You just went to see your doctor for a health problem – whether minor or serious – and were prescribed a treatment. You are now in great part responsible for the success of that treatment!
Treatment adherence is about more than just taking your medication. It also means taking the exact dose prescribed, no more or less, taking it the right way (e.g. on an empty stomach or with food), and taking it at the right time of day.
It also means taking your medication for as long as indicated, especially if you suffer from a chronic condition (i.e. an incurable disease such as asthma or diabetes). With this type of condition, the goal is not to cure the disease, but rather to control it. If you stop taking your medication once you feel better, it is only a matter of time before your symptoms return. Chronic diseases require chronic treatment.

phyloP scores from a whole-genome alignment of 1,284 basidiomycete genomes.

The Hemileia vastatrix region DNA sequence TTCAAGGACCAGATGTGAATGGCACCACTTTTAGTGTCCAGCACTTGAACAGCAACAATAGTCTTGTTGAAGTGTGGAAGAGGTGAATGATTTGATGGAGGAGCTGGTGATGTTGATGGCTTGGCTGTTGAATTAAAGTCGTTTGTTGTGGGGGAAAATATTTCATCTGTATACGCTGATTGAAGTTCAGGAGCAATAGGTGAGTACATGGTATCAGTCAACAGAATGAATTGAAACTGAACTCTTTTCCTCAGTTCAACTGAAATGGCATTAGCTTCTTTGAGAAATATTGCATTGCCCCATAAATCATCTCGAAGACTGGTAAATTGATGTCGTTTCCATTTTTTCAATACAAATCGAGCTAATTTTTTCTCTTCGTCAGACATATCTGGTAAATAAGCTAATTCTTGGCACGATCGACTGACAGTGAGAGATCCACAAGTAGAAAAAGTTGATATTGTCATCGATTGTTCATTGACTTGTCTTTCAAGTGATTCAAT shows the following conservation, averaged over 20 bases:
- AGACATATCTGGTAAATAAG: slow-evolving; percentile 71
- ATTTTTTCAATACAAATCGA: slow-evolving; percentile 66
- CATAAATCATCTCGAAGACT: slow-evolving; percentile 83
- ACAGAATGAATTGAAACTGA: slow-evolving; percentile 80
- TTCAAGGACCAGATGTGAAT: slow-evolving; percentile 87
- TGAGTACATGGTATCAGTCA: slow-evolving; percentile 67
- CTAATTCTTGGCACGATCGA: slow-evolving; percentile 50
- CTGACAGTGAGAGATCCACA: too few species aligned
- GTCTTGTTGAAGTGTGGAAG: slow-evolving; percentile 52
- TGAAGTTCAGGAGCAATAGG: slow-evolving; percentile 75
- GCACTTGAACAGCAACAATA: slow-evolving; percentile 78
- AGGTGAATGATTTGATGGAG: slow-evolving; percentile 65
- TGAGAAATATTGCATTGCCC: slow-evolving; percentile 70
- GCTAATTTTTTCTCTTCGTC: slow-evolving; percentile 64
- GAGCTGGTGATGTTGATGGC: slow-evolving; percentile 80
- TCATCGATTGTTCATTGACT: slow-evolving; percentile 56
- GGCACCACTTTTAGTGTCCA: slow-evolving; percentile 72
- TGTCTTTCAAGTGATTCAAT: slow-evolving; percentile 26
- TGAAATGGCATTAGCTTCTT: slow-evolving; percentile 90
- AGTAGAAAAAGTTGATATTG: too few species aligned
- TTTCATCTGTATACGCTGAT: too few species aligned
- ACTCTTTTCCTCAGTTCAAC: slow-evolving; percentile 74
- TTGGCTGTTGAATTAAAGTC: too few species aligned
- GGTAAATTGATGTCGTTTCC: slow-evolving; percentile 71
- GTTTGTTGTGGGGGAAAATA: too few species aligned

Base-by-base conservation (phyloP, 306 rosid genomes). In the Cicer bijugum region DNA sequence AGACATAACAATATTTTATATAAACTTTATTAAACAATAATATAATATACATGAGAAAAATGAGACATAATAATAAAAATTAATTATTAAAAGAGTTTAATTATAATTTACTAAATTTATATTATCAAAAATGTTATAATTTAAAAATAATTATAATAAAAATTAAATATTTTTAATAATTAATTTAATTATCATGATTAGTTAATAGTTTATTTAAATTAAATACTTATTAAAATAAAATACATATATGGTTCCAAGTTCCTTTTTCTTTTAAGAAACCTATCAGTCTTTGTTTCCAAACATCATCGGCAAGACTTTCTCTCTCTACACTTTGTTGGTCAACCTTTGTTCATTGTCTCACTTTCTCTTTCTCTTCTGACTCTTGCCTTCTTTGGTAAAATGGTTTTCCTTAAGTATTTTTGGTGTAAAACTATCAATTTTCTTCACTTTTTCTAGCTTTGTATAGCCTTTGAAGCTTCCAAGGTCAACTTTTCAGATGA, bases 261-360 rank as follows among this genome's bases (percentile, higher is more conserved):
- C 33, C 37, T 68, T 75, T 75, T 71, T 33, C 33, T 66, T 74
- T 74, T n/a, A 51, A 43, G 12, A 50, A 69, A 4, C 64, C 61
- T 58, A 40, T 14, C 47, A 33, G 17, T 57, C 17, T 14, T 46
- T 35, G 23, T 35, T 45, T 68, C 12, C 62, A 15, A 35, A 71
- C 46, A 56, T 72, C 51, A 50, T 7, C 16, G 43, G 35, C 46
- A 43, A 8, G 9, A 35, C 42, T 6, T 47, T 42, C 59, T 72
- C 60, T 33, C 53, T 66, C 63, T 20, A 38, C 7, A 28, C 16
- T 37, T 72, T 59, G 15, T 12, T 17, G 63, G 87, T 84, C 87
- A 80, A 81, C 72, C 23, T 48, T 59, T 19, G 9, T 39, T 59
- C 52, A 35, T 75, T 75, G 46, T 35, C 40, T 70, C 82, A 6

Taking the full course of a prescribed medication is also important with antibiotics. If you stop the treatment too soon, you may not have killed all the bacteria that caused your infection. These bacteria could begin to multiply again, causing your infection to come back. In addition, since they were exposed to the antibiotic, the bacteria that survived the infection could develop a resistance to the antibiotic.
Proper treatment adherence also helps physicians make the right decisions when treatments are not fully effective. For example, if you didn’t take your medication exactly as indicated and don’t let your doctor know, your doctor may conclude that the treatment was ineffective and that a change of approach is required, when in fact the treatment would work if taken as prescribed.
Treatment adherence issues are sometimes caused by a poor understanding of the disease or treatment. Other times, they are related to aspects of the medication (difficult to swallow, complex dosage schedule, etc.). Don’t hesitate to discuss any such issues with your doctor or pharmacist. They can help you identify the problem and find a solution.